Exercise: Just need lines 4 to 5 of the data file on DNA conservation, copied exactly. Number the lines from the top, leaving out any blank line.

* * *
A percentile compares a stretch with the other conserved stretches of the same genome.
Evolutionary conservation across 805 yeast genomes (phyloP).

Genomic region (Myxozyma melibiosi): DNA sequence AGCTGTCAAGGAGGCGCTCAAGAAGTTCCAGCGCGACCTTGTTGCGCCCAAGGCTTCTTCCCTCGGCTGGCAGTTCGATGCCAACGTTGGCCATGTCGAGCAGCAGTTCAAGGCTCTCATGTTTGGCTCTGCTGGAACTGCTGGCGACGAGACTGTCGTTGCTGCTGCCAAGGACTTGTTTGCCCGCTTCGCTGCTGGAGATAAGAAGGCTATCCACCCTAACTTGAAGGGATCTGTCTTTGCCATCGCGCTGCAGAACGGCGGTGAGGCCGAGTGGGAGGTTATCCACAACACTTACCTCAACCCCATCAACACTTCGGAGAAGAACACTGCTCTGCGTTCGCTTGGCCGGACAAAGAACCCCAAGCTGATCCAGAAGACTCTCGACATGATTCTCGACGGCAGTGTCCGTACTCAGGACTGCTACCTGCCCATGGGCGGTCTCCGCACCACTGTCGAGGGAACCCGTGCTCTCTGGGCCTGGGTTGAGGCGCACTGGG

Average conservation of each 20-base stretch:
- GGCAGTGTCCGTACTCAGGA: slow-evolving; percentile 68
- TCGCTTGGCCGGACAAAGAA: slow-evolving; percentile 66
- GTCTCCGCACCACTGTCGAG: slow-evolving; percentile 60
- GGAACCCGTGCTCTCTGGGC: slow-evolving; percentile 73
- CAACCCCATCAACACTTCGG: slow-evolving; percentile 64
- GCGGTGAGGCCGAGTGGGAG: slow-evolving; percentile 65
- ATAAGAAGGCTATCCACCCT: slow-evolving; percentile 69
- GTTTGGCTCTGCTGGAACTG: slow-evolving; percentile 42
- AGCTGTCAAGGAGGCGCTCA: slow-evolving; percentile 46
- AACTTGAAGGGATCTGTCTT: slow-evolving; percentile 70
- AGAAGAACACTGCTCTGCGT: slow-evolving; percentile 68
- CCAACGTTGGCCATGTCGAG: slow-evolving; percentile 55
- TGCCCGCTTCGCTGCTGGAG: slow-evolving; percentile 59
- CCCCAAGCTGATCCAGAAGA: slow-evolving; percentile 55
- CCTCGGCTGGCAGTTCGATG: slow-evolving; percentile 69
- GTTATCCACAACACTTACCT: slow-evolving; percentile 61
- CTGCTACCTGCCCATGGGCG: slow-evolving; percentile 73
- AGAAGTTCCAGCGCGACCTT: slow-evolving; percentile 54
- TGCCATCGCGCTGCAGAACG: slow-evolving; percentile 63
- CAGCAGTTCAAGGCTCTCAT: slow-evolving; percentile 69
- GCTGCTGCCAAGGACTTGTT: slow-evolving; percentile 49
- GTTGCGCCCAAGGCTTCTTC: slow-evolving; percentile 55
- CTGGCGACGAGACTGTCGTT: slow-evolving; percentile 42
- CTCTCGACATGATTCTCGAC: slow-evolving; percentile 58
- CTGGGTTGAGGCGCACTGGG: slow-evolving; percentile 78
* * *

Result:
Average conservation of each 20-base stretch:
- GGCAGTGTCCGTACTCAGGA: slow-evolving; percentile 68